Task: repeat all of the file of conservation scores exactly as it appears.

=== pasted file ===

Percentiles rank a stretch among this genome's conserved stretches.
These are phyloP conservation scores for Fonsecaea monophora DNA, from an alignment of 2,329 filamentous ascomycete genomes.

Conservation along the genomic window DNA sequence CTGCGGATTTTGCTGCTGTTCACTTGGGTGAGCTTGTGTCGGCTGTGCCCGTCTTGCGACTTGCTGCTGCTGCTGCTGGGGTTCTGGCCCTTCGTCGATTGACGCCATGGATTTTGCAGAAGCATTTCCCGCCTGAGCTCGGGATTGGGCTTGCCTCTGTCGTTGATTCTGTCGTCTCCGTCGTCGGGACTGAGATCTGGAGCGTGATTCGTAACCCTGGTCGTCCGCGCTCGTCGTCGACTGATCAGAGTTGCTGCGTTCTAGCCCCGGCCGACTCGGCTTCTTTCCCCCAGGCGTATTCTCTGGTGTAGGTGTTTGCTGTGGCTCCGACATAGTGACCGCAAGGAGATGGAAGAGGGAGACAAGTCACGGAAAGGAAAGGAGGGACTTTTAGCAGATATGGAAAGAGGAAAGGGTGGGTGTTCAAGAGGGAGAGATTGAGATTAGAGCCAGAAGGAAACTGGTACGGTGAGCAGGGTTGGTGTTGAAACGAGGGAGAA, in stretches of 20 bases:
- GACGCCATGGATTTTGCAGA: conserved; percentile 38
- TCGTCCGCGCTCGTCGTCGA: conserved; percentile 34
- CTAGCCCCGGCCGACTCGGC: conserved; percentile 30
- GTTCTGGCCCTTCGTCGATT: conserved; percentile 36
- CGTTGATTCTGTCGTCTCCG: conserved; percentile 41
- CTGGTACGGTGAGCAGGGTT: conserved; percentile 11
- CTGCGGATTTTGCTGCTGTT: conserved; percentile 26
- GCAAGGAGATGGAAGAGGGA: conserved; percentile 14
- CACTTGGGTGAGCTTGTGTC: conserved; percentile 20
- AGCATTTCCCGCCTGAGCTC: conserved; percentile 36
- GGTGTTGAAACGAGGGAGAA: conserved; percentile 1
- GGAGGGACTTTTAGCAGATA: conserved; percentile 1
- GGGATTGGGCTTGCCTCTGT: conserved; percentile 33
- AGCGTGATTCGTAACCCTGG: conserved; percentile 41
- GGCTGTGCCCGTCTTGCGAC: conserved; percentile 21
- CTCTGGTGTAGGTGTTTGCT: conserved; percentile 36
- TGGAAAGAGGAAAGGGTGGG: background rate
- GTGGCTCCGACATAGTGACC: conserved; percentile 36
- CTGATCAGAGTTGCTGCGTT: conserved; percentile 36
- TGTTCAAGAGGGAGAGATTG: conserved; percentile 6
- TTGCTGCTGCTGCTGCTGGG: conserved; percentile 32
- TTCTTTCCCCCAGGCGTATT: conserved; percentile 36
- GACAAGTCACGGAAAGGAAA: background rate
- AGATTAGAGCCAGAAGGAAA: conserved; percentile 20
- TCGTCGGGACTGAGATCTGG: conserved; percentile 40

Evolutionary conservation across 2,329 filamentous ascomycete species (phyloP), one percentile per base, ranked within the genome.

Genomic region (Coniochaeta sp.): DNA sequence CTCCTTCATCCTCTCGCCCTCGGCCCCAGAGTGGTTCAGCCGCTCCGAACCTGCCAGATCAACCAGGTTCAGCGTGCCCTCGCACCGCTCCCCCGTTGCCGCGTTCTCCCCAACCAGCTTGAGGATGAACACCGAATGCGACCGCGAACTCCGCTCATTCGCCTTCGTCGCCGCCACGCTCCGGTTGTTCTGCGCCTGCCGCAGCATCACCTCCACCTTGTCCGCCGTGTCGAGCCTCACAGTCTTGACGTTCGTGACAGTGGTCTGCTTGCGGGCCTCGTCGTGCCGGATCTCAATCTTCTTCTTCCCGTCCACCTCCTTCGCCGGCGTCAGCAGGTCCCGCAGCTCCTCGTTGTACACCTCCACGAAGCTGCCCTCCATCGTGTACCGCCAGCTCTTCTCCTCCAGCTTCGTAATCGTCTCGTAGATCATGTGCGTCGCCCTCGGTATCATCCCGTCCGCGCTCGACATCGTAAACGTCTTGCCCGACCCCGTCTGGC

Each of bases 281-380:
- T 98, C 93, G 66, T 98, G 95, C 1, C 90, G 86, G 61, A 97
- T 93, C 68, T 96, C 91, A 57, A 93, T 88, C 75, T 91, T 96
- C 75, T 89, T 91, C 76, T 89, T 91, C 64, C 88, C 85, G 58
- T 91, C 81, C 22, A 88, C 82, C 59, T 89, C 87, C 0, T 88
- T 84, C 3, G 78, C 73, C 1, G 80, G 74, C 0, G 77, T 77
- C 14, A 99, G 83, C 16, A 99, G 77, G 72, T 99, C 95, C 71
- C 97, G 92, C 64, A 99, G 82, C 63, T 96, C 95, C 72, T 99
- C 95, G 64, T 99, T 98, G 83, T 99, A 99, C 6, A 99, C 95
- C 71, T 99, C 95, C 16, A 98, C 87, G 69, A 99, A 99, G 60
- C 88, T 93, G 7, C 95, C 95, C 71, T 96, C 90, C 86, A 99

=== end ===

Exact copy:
Percentiles rank a stretch among this genome's conserved stretches.
These are phyloP conservation scores for Fonsecaea monophora DNA, from an alignment of 2,329 filamentous ascomycete genomes.

Conservation along the genomic window DNA sequence CTGCGGATTTTGCTGCTGTTCACTTGGGTGAGCTTGTGTCGGCTGTGCCCGTCTTGCGACTTGCTGCTGCTGCTGCTGGGGTTCTGGCCCTTCGTCGATTGACGCCATGGATTTTGCAGAAGCATTTCCCGCCTGAGCTCGGGATTGGGCTTGCCTCTGTCGTTGATTCTGTCGTCTCCGTCGTCGGGACTGAGATCTGGAGCGTGATTCGTAACCCTGGTCGTCCGCGCTCGTCGTCGACTGATCAGAGTTGCTGCGTTCTAGCCCCGGCCGACTCGGCTTCTTTCCCCCAGGCGTATTCTCTGGTGTAGGTGTTTGCTGTGGCTCCGACATAGTGACCGCAAGGAGATGGAAGAGGGAGACAAGTCACGGAAAGGAAAGGAGGGACTTTTAGCAGATATGGAAAGAGGAAAGGGTGGGTGTTCAAGAGGGAGAGATTGAGATTAGAGCCAGAAGGAAACTGGTACGGTGAGCAGGGTTGGTGTTGAAACGAGGGAGAA, in stretches of 20 bases:
- GACGCCATGGATTTTGCAGA: conserved; percentile 38
- TCGTCCGCGCTCGTCGTCGA: conserved; percentile 34
- CTAGCCCCGGCCGACTCGGC: conserved; percentile 30
- GTTCTGGCCCTTCGTCGATT: conserved; percentile 36
- CGTTGATTCTGTCGTCTCCG: conserved; percentile 41
- CTGGTACGGTGAGCAGGGTT: conserved; percentile 11
- CTGCGGATTTTGCTGCTGTT: conserved; percentile 26
- GCAAGGAGATGGAAGAGGGA: conserved; percentile 14
- CACTTGGGTGAGCTTGTGTC: conserved; percentile 20
- AGCATTTCCCGCCTGAGCTC: conserved; percentile 36
- GGTGTTGAAACGAGGGAGAA: conserved; percentile 1
- GGAGGGACTTTTAGCAGATA: conserved; percentile 1
- GGGATTGGGCTTGCCTCTGT: conserved; percentile 33
- AGCGTGATTCGTAACCCTGG: conserved; percentile 41
- GGCTGTGCCCGTCTTGCGAC: conserved; percentile 21
- CTCTGGTGTAGGTGTTTGCT: conserved; percentile 36
- TGGAAAGAGGAAAGGGTGGG: background rate
- GTGGCTCCGACATAGTGACC: conserved; percentile 36
- CTGATCAGAGTTGCTGCGTT: conserved; percentile 36
- TGTTCAAGAGGGAGAGATTG: conserved; percentile 6
- TTGCTGCTGCTGCTGCTGGG: conserved; percentile 32
- TTCTTTCCCCCAGGCGTATT: conserved; percentile 36
- GACAAGTCACGGAAAGGAAA: background rate
- AGATTAGAGCCAGAAGGAAA: conserved; percentile 20
- TCGTCGGGACTGAGATCTGG: conserved; percentile 40

Evolutionary conservation across 2,329 filamentous ascomycete species (phyloP), one percentile per base, ranked within the genome.

Genomic region (Coniochaeta sp.): DNA sequence CTCCTTCATCCTCTCGCCCTCGGCCCCAGAGTGGTTCAGCCGCTCCGAACCTGCCAGATCAACCAGGTTCAGCGTGCCCTCGCACCGCTCCCCCGTTGCCGCGTTCTCCCCAACCAGCTTGAGGATGAACACCGAATGCGACCGCGAACTCCGCTCATTCGCCTTCGTCGCCGCCACGCTCCGGTTGTTCTGCGCCTGCCGCAGCATCACCTCCACCTTGTCCGCCGTGTCGAGCCTCACAGTCTTGACGTTCGTGACAGTGGTCTGCTTGCGGGCCTCGTCGTGCCGGATCTCAATCTTCTTCTTCCCGTCCACCTCCTTCGCCGGCGTCAGCAGGTCCCGCAGCTCCTCGTTGTACACCTCCACGAAGCTGCCCTCCATCGTGTACCGCCAGCTCTTCTCCTCCAGCTTCGTAATCGTCTCGTAGATCATGTGCGTCGCCCTCGGTATCATCCCGTCCGCGCTCGACATCGTAAACGTCTTGCCCGACCCCGTCTGGC

Each of bases 281-380:
- T 98, C 93, G 66, T 98, G 95, C 1, C 90, G 86, G 61, A 97
- T 93, C 68, T 96, C 91, A 57, A 93, T 88, C 75, T 91, T 96
- C 75, T 89, T 91, C 76, T 89, T 91, C 64, C 88, C 85, G 58
- T 91, C 81, C 22, A 88, C 82, C 59, T 89, C 87, C 0, T 88
- T 84, C 3, G 78, C 73, C 1, G 80, G 74, C 0, G 77, T 77
- C 14, A 99, G 83, C 16, A 99, G 77, G 72, T 99, C 95, C 71
- C 97, G 92, C 64, A 99, G 82, C 63, T 96, C 95, C 72, T 99
- C 95, G 64, T 99, T 98, G 83, T 99, A 99, C 6, A 99, C 95
- C 71, T 99, C 95, C 16, A 98, C 87, G 69, A 99, A 99, G 60
- C 88, T 93, G 7, C 95, C 95, C 71, T 96, C 90, C 86, A 99